5 Common RFP Mistakes to Avoid when Writing Your Request for Proposal

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Dealing with RFPs can sometimes be a demanding task, for both vendors and purchasers. Imagine having to go through 20 responses, most of them having more than 50 pages. Some quick math reveals that you’ll have 1000+ pages of information provided from various companies that needs analyzing. And you must do your best to avoid any RFP mistakes.

Now picture the following scenario: you also need to evaluate everything and come up with reasons why some proposals are good, while some aren’t. And you’re beginning to understand how long and intensive this process can be.

Request for proposal (RFP) writers should make it as easy as possible for purchasers to understand the entire process. However, writers sometimes make RFP mistakes and end up making everything harder to understand.

After previously talking about how a higher close rate can be obtained, today we’re going to focus on the above-mentioned RFP mistakes. We did our research and came up with five of the most common ones you should avoid when writing your request for proposal (RFP).

1. Making it about you, not the customer

Admit it, you started a few proposals by talking about the years you’ve been in business and what great customers you had in the past. Even if this sounds good, it’s actually irrelevant for the customer and one of the biggest RFP mistakes.

Everything they need to know is how you can solve their problems, so before writing anything, make sure you fully understand the customer’s pain points and what’s really important to them. Then, think about your unique value proposition to solve those.

By this, you’re creating a clear message, as well as a winning theme, that must underpin the sales process.

2. Writing a boring executive summary

Some customers will have a lot of questions and you will eventually put together hundreds of pages of documents, but the truth is that nobody will read the entire thing.

However, the final buying decision will be made by multiple people. And by ‘multiple’ we’re referring to users, managers, finance people and many more. But you’ve never met these people, so the first contact they will have with your company will be made through the executive summary.

In most cases, this is just a copy-and-paste chunk of text when putting together the answers, not to mention that most of the time it talks just about your company, not the customer.

When developing the executive summary, adapt it to the customer’s pain points and win the previously-identified themes. It should be easy to read, well-structured and include a lot of headers and pictures, explaining how your solution is the one the customer needs.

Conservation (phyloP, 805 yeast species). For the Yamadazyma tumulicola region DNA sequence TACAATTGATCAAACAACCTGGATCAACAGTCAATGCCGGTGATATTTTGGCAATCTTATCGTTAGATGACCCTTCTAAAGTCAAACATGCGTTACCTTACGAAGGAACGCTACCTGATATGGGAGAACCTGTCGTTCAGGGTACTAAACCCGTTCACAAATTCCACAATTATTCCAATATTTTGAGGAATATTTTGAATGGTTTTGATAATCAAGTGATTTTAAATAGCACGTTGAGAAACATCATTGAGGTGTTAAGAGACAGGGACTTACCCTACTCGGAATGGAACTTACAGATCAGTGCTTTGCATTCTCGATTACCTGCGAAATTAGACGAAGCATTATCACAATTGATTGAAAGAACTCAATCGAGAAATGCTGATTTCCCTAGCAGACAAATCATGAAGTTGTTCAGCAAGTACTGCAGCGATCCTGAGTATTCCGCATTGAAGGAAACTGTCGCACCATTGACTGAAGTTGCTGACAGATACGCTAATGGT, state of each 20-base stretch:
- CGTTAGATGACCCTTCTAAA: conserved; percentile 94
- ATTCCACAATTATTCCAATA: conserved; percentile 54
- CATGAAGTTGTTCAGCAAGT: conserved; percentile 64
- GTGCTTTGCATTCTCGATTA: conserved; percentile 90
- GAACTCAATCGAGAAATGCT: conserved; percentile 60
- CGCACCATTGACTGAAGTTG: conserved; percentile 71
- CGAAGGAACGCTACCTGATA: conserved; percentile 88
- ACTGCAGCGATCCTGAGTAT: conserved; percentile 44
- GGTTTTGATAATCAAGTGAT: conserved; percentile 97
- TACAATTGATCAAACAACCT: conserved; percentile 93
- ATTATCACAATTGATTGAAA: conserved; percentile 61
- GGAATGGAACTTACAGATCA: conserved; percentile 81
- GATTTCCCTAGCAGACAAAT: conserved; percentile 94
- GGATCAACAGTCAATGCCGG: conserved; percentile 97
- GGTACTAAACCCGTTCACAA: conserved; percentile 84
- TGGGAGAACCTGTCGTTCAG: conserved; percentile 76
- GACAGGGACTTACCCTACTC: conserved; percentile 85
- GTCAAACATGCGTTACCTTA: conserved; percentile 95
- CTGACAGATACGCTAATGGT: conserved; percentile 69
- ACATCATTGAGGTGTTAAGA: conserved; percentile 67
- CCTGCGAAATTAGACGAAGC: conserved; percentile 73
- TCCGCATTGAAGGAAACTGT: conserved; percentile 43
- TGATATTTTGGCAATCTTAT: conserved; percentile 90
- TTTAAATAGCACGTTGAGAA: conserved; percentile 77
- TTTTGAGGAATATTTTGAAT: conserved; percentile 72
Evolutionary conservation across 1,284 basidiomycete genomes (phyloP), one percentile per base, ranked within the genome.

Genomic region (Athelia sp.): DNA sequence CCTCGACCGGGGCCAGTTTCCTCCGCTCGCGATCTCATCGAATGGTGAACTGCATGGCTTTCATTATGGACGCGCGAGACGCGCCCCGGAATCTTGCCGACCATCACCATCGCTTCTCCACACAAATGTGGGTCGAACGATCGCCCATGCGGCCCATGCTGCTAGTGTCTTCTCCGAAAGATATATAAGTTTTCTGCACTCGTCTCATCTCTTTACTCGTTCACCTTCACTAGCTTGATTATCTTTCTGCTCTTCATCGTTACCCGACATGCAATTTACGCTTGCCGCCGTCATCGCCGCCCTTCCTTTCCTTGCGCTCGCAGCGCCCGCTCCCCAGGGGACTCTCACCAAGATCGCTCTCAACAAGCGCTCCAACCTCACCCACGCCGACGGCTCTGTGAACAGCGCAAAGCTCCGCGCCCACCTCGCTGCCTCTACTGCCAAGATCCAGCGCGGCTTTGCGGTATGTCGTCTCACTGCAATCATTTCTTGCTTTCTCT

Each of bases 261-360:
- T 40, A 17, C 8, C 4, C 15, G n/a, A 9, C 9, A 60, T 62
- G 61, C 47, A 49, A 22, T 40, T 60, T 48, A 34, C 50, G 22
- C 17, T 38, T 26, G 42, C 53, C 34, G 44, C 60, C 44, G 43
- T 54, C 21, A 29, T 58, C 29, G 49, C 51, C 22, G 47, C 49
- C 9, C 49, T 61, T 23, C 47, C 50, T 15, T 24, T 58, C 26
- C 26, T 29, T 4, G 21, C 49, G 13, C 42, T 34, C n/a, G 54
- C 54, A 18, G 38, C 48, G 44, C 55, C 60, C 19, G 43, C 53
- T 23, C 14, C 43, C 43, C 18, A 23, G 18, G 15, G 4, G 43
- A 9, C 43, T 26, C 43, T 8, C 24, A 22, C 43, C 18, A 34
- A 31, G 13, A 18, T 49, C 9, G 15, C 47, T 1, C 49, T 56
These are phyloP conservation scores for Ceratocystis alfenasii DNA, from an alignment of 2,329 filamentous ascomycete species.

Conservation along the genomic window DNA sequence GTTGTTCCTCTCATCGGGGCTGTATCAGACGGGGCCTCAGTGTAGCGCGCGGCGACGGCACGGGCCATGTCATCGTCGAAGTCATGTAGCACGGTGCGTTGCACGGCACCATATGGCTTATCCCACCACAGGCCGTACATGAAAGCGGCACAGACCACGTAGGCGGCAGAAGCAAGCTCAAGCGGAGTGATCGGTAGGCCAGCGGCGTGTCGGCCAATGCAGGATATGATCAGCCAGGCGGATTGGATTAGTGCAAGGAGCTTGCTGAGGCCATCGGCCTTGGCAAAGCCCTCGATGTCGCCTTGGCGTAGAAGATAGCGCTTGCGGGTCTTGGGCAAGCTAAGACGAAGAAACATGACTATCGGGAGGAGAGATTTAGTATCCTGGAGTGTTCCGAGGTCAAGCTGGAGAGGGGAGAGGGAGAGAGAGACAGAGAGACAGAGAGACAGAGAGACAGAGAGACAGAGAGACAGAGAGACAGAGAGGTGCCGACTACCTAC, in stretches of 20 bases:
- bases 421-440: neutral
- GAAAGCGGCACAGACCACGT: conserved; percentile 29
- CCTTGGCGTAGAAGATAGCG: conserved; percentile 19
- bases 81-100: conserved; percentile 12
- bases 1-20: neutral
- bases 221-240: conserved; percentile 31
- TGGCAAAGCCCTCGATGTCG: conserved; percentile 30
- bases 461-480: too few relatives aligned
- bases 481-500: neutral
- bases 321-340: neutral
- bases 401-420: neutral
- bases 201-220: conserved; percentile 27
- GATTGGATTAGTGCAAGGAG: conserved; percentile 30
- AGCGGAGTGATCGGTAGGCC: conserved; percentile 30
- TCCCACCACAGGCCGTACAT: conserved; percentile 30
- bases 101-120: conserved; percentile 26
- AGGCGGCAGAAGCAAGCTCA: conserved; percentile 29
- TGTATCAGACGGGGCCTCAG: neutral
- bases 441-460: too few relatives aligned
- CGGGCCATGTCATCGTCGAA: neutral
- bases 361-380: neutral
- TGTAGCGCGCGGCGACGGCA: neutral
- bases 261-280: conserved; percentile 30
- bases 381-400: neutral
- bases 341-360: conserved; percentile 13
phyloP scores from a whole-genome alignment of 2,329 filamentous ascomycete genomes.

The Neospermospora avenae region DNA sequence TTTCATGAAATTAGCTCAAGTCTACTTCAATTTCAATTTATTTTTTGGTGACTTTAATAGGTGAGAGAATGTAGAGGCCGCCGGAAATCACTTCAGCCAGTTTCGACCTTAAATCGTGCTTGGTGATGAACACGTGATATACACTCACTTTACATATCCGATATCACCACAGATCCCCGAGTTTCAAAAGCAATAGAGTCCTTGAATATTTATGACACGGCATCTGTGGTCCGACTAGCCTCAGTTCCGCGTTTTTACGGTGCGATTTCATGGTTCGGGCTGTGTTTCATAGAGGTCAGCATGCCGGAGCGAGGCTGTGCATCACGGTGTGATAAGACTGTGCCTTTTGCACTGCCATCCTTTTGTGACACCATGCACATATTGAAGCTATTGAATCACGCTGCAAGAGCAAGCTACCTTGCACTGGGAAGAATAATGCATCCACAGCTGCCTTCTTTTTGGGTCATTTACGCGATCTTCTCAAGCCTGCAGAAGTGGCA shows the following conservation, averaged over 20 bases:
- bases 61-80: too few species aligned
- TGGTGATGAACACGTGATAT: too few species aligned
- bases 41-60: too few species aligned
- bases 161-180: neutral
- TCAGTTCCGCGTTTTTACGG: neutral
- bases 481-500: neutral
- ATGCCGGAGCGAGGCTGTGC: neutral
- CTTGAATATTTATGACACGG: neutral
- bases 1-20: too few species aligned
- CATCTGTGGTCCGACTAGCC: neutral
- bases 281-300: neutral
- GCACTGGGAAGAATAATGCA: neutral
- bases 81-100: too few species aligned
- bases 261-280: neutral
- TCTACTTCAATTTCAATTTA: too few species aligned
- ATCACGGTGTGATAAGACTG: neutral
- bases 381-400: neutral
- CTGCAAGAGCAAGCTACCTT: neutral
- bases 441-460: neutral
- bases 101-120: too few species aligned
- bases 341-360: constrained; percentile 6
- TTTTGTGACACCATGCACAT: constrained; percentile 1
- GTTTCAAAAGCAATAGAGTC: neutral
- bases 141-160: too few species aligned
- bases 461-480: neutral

3. Not meeting with Key Decision Makers

As soon as a new solicitation is released, the conversation with key decision makers must stop. Basically, if you forgot to speak with the customer, you don’t have any other chance of doing it, meaning that any information you could have discovered about their pain points or other concerns is no longer available. And this is what makes another important RFP mistake.

Avoid this at all costs, as you risk losing valuable pieces of information and having your response go straight to the bottom of the pile.

4. Being slower than the customer expects

One of the things that lead to the most common RFP mistakes is poor organization. All companies should pay a lot of attention to the entire RFP response process, but when it comes to timing, they need to make sure that it doesn’t take far longer than needed.

Start with proper planning, delegating tasks so you know who’s doing what and when. In order to speed up the process, make use of collaborative tools as well: Trello or Google Docs, or RFP response automation software like Kaito.

When you’re done, don’t forget to capture the output of each RFP you write, in a way that makes it reusable, but also allows you to adapt it for new customers.

5. Not keeping the odds in your favour in the Excel matrix

Although better options exist now, the Excel matrix is still being used in RFPs and you have to respond to it. However, when you’re doing it, don’t be fully honest. Sounds a bit weird, doesn’t it?

At first, the idea looks actually simple: if the solution you’re offering doesn’t fit the requirement, opt for “partially meets requirements” and explain why, in fact, your solution is the best. But the problem is that a customer might not read this, as they just put all the Excel responses in a scoring sheet and look for the biggest value, ending up picking – sometimes – the least honest vendors.

In this case, if you want to advance to the next round, you shouldn’t be fully honest in your scoring responses. Still, make sure you can back up your responses in a genuine way, using valid explanations.

Conclusion

To sum up, some of the most common RFP mistakes can be easily avoided, as long as you are aware of them. Also, remember that improving your RFP success rate doesn’t just mean less wasted time, but also more revenue for your organization.

If you’re looking for a formula to calculate your average win rate, we have some bad news: there’s no such thing. This is a vanity metric that has no value to any seller who wants to find a standard against which they can evaluate their performance.

However, there is a way of increasing your odds of winning: making use of an RFP response automation platform. Not only does it speed up the entire process, but it also helps your team work better. And when people work together as a team, they get better results.

For additional tips on how to actually improve your RFP response process, you can also check out our in-depth guide.

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